Over a million developers have joined DZone.

Spark and Cluster Computing

DZone's Guide to

Spark and Cluster Computing

· Performance Zone ·
Free Resource

Built by operators for operators, the Sensu monitoring event pipeline empowers businesses to automate their monitoring workflows and gain deep visibility into their multi-cloud environments. Get started for free today.

In this post I’ll mention the first paper at which Spark is introduced, Spark: Cluster Computing with Working Sets.  This post will be one of the base posts about my GSoC project. You can read the post about my accepted proposal from here: GSoC 2015 Acceptance for Apache GORA.

MapReduce and its variants are successful for large-scale computations. However, most of these variants are based on acyclic data flow model that is not suitable for many applications. Spark presents a solution to reuse a working set of data across multiple parallel operations. Iterative machine learning applications and interactive data analysis are such kind of tasks. Spark supports these while retaining the scalability and fault tolerance of MapReduce.

When we look closer to these two use cases:

  • Iterative jobs: Many machine learning algorithms use same dataset and repeatedly applies same function to optimize a parameter. When each job is defined as a MapReduce job, each job should reload data from disk which causes a performance problem.
  • Interactive analytics: When working with Hadoop, each query is a single job and reads data from disk. So, it causes a another performance problem too.

Spark integrates into Scala which is a statically typed high-level programming language for the Java VM. Developers write a program called driver program to use Spark to run operations parallel. There are two main abstractions which Spark provides for parallel programming, these are RDD (Resilient Distributed Datasets) and parallel operations (functions are passed to apply on a dataset). Also, Spark has two restricted types of shared variables that can be used within function running on a cluster.

Resilient Distributed Datasets (RDDs)

RDDs are one of the main difference at Spark. They are read only collection of objects which need not to be in physical storage and RDDs can always be reconstructed if nodes fail.

Each RDD is represented by a Scala object and programmers can construct RDDs in four ways:

  • From a file in a shared file system
  • By parallelizing a Scala collection
  • By transforming an existing RDD
  • By changing the persistence of an existing RDD.

RDDs’ persistence can be altered with two ways. First one is cache action which leaves dataset lazy but lets dataset to be cached after the first time it is computed. Second one is save action which lets dataset to evaluate and write to a distributed file system. Cache action works similar to idea of virtual memory. When there is not enough memory, Spark will recompute all partitions of a dataset.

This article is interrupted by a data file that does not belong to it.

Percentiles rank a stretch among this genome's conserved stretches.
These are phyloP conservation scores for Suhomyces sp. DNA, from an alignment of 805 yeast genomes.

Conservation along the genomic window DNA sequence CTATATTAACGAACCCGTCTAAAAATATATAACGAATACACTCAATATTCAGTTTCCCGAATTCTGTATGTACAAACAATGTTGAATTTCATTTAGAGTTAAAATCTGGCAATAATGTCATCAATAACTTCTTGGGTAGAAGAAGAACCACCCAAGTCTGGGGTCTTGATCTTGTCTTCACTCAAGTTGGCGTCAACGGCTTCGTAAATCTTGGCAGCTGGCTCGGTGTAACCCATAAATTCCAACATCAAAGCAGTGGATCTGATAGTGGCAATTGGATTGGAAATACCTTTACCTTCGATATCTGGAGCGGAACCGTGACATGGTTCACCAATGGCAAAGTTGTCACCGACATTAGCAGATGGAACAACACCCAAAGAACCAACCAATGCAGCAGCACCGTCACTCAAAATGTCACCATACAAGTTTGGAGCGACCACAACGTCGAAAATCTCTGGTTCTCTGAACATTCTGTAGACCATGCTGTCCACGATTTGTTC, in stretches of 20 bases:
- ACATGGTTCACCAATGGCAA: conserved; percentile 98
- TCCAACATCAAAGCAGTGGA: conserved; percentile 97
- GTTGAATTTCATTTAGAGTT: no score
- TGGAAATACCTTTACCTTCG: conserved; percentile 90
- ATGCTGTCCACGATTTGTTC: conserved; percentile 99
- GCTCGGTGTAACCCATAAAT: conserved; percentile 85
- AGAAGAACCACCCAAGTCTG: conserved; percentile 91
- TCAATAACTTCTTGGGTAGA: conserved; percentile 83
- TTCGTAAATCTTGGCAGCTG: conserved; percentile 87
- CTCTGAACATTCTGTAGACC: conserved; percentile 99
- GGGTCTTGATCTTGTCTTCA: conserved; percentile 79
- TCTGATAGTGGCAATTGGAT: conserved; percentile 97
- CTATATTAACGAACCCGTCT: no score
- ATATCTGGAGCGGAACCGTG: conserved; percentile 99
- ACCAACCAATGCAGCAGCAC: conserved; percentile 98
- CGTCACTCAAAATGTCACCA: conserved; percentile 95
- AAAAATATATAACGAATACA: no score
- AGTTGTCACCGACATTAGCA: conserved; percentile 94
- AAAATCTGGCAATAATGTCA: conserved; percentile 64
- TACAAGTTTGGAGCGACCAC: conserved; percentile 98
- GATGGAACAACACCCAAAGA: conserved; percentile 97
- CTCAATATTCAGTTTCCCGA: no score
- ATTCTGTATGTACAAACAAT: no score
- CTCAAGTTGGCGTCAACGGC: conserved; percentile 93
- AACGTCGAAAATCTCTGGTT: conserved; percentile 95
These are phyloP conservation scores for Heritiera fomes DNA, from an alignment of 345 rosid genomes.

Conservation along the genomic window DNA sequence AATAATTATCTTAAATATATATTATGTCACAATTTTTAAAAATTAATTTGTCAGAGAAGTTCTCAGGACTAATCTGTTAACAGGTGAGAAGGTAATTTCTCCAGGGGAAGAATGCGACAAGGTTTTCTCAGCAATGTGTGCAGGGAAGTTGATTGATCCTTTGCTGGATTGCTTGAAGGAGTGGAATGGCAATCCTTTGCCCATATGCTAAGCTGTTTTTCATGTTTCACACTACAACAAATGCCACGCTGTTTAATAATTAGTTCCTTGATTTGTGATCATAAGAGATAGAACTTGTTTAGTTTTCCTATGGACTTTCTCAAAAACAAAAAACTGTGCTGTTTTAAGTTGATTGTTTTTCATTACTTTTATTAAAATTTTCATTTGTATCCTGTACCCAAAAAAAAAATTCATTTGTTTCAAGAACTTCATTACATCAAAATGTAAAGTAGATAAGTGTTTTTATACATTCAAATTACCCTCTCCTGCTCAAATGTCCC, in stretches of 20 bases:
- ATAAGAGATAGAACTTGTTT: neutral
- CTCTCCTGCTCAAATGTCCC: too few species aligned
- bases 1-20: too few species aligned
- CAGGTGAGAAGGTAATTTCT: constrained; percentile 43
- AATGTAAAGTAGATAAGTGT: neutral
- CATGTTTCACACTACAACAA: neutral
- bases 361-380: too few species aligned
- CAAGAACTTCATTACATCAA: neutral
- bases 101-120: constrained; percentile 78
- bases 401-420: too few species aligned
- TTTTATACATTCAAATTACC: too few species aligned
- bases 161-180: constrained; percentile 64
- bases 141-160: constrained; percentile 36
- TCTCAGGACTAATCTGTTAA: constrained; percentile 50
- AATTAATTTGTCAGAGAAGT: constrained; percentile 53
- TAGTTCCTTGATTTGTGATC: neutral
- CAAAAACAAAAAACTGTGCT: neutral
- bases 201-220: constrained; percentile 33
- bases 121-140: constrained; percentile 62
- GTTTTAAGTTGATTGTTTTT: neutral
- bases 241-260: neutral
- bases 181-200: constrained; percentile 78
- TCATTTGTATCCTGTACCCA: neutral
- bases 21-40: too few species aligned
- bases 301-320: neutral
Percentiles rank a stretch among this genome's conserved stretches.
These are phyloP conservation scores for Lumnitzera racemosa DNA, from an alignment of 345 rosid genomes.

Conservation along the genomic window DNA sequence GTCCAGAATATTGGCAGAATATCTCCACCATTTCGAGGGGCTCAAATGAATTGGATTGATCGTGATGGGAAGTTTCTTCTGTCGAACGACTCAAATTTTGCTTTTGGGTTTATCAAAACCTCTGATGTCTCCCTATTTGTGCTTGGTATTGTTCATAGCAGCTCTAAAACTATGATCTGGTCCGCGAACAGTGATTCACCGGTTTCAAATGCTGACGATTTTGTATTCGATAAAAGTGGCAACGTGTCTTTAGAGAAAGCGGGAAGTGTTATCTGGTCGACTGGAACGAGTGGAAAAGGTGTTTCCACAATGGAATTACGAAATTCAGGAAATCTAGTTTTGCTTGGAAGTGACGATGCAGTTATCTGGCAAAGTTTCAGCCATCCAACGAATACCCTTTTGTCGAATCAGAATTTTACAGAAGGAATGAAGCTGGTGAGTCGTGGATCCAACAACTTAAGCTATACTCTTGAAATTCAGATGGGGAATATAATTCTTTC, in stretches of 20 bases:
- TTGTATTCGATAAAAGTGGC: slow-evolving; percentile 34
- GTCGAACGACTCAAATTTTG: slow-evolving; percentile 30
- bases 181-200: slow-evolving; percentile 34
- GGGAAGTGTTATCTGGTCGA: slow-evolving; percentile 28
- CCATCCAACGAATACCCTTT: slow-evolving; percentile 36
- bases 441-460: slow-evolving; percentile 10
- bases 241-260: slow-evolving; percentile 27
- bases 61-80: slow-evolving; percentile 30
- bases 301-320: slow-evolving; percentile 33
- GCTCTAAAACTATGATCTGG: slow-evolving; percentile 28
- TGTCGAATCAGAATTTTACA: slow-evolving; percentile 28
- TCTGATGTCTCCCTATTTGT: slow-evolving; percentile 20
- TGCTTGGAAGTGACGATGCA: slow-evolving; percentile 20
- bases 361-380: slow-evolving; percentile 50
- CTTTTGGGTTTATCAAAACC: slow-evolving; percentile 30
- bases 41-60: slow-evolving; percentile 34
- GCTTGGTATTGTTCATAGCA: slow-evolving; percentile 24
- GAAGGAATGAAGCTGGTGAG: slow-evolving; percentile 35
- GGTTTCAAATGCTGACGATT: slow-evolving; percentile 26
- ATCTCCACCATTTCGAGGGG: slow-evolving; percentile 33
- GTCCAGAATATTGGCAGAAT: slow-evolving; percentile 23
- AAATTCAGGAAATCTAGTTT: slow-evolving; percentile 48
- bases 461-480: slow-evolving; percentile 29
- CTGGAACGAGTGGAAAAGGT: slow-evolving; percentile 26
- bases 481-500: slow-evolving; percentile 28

There maybe applied several parallel operations on RDDs: reduce, collect and forearch.

Shared Variables

There are two restricted types of shared variables at Spark: broadcast variables and accumulators. Broadcast variables suitable when working on large read-only variables and want to distribute it. Accumulators are suitable for add tasks.


Spark is built on Mesos which is a cluster operating system and lets multiple parallel applications share a cluster.

The core of Spark is RDDs. Here is an example usage of RDDs:

val file = spark.textFile("hdfs://...")
val errs = file.filter(_.contains("ERROR"))
val cachedErrs = errs.cache()
val ones = cachedErrs.map(_ => 1)
val count = ones.reduce(_+_)

Key point is that, these datasets are stored as a chain of objects that captures the lineage of each RDD. Below is the lineage chain of given example:

errs and ones are lazy RDDs. When reduce is called, input blocks are scanned in a streaming manner to evaluate ones, these are added to perform a local reduce, and are local counts are sent to the driver. This paradigm is similar to MapReduce.

Spark’s difference is it can make some of the intermediate datasets persist across operations. errs can be reused with that way:

val cachedErrs = errs.cache()

which creates a cached RDD and parallel operations can be run on that. After the first time it is computed it can be reusable and helps to gain speed up.

Each RDD object implements three operations:

  • getPartitions, returns a list of partition IDs
  • getIterator(partition), iterates over a partition
  • getPreferredLocations(partition), used for task scheduling to achieve data locality.

Different types of RDDs differ on how they implement RDD interface as like HdfsTextFile,  MappedDataset and CachedDataset.


When logistic regression is implemented at both Spark and Hadoop which requires iterative computational work load, below is the results:

It can be seen that at first iteration Hadoop is better likely due to using Scala instead of Java. However subsequent iterations takes only 6 seconds because of reusing cached data. This represents the power of Spark compared to Hadoop.


This post examined Spark and cluster computing. Spark is believed as it is the first system to allow an efficient, general-purpose programming language to be used interactively to process large datasets on a cluster. Its core feature is RDDs and it also has two other abstractions which are broadcast variables and accumulators. Results show that Spark can run 10x faster than Hadoop due to its internal design.

Download our guide to mitigating alert fatigue, with real-world tips on automating remediation and triage from an IT veteran.


Published at DZone with permission of

Opinions expressed by DZone contributors are their own.

{{ parent.title || parent.header.title}}

{{ parent.tldr }}

{{ parent.urlSource.name }}